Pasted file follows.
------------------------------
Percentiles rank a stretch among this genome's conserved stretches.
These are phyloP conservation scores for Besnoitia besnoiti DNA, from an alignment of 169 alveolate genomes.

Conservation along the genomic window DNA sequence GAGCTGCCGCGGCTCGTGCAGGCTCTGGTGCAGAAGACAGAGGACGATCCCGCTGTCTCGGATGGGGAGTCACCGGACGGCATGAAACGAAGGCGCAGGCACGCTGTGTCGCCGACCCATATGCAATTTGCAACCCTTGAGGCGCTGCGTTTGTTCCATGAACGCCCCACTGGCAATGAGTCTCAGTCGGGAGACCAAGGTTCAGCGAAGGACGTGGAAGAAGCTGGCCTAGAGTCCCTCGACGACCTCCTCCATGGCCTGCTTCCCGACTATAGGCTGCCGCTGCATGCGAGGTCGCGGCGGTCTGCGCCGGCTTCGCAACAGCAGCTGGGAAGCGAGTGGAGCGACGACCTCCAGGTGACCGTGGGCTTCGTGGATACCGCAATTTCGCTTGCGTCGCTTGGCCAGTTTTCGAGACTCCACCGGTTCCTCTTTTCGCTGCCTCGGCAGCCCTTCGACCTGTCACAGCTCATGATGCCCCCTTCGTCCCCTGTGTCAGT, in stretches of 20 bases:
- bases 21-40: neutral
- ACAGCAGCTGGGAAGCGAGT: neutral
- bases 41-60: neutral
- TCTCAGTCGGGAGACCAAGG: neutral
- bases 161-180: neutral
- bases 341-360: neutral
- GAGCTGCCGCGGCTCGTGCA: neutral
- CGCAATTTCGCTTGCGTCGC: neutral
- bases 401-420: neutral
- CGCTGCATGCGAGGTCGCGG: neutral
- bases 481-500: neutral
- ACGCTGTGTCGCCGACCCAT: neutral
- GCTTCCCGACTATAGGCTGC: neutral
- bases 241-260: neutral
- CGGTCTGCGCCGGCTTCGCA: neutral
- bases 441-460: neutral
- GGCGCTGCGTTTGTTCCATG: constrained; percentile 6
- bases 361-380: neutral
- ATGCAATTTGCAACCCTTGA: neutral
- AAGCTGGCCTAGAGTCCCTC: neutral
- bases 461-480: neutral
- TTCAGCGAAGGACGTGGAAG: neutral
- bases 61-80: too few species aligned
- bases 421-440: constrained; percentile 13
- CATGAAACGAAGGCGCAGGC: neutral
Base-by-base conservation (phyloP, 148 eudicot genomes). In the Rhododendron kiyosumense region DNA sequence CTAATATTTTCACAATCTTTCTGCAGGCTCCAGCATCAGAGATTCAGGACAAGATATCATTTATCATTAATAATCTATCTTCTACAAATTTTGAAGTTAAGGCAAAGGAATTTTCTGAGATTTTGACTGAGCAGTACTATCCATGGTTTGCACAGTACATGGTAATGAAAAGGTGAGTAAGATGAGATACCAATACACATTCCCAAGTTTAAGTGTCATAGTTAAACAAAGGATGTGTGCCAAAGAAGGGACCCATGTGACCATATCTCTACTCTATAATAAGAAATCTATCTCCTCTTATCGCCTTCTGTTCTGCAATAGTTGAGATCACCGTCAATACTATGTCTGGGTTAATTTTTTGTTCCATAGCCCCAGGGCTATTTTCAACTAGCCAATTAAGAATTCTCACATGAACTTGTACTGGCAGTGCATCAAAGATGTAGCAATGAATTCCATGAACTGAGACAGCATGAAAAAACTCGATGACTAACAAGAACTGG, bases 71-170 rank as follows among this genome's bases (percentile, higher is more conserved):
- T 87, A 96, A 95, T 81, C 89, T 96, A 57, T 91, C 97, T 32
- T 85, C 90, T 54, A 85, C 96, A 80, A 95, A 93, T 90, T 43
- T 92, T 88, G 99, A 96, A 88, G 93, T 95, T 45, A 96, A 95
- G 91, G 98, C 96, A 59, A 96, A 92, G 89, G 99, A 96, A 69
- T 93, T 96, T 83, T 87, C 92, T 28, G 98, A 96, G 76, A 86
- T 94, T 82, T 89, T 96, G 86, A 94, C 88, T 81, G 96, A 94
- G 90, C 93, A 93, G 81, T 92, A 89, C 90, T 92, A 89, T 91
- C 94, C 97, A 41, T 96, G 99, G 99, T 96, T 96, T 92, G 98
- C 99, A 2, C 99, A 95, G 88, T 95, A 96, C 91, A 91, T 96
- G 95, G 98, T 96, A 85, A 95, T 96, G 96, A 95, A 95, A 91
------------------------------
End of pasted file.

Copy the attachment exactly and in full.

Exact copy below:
Percentiles rank a stretch among this genome's conserved stretches.
These are phyloP conservation scores for Besnoitia besnoiti DNA, from an alignment of 169 alveolate genomes.

Conservation along the genomic window DNA sequence GAGCTGCCGCGGCTCGTGCAGGCTCTGGTGCAGAAGACAGAGGACGATCCCGCTGTCTCGGATGGGGAGTCACCGGACGGCATGAAACGAAGGCGCAGGCACGCTGTGTCGCCGACCCATATGCAATTTGCAACCCTTGAGGCGCTGCGTTTGTTCCATGAACGCCCCACTGGCAATGAGTCTCAGTCGGGAGACCAAGGTTCAGCGAAGGACGTGGAAGAAGCTGGCCTAGAGTCCCTCGACGACCTCCTCCATGGCCTGCTTCCCGACTATAGGCTGCCGCTGCATGCGAGGTCGCGGCGGTCTGCGCCGGCTTCGCAACAGCAGCTGGGAAGCGAGTGGAGCGACGACCTCCAGGTGACCGTGGGCTTCGTGGATACCGCAATTTCGCTTGCGTCGCTTGGCCAGTTTTCGAGACTCCACCGGTTCCTCTTTTCGCTGCCTCGGCAGCCCTTCGACCTGTCACAGCTCATGATGCCCCCTTCGTCCCCTGTGTCAGT, in stretches of 20 bases:
- bases 21-40: neutral
- ACAGCAGCTGGGAAGCGAGT: neutral
- bases 41-60: neutral
- TCTCAGTCGGGAGACCAAGG: neutral
- bases 161-180: neutral
- bases 341-360: neutral
- GAGCTGCCGCGGCTCGTGCA: neutral
- CGCAATTTCGCTTGCGTCGC: neutral
- bases 401-420: neutral
- CGCTGCATGCGAGGTCGCGG: neutral
- bases 481-500: neutral
- ACGCTGTGTCGCCGACCCAT: neutral
- GCTTCCCGACTATAGGCTGC: neutral
- bases 241-260: neutral
- CGGTCTGCGCCGGCTTCGCA: neutral
- bases 441-460: neutral
- GGCGCTGCGTTTGTTCCATG: constrained; percentile 6
- bases 361-380: neutral
- ATGCAATTTGCAACCCTTGA: neutral
- AAGCTGGCCTAGAGTCCCTC: neutral
- bases 461-480: neutral
- TTCAGCGAAGGACGTGGAAG: neutral
- bases 61-80: too few species aligned
- bases 421-440: constrained; percentile 13
- CATGAAACGAAGGCGCAGGC: neutral
Base-by-base conservation (phyloP, 148 eudicot genomes). In the Rhododendron kiyosumense region DNA sequence CTAATATTTTCACAATCTTTCTGCAGGCTCCAGCATCAGAGATTCAGGACAAGATATCATTTATCATTAATAATCTATCTTCTACAAATTTTGAAGTTAAGGCAAAGGAATTTTCTGAGATTTTGACTGAGCAGTACTATCCATGGTTTGCACAGTACATGGTAATGAAAAGGTGAGTAAGATGAGATACCAATACACATTCCCAAGTTTAAGTGTCATAGTTAAACAAAGGATGTGTGCCAAAGAAGGGACCCATGTGACCATATCTCTACTCTATAATAAGAAATCTATCTCCTCTTATCGCCTTCTGTTCTGCAATAGTTGAGATCACCGTCAATACTATGTCTGGGTTAATTTTTTGTTCCATAGCCCCAGGGCTATTTTCAACTAGCCAATTAAGAATTCTCACATGAACTTGTACTGGCAGTGCATCAAAGATGTAGCAATGAATTCCATGAACTGAGACAGCATGAAAAAACTCGATGACTAACAAGAACTGG, bases 71-170 rank as follows among this genome's bases (percentile, higher is more conserved):
- T 87, A 96, A 95, T 81, C 89, T 96, A 57, T 91, C 97, T 32
- T 85, C 90, T 54, A 85, C 96, A 80, A 95, A 93, T 90, T 43
- T 92, T 88, G 99, A 96, A 88, G 93, T 95, T 45, A 96, A 95
- G 91, G 98, C 96, A 59, A 96, A 92, G 89, G 99, A 96, A 69
- T 93, T 96, T 83, T 87, C 92, T 28, G 98, A 96, G 76, A 86
- T 94, T 82, T 89, T 96, G 86, A 94, C 88, T 81, G 96, A 94
- G 90, C 93, A 93, G 81, T 92, A 89, C 90, T 92, A 89, T 91
- C 94, C 97, A 41, T 96, G 99, G 99, T 96, T 96, T 92, G 98
- C 99, A 2, C 99, A 95, G 88, T 95, A 96, C 91, A 91, T 96
- G 95, G 98, T 96, A 85, A 95, T 96, G 96, A 95, A 95, A 91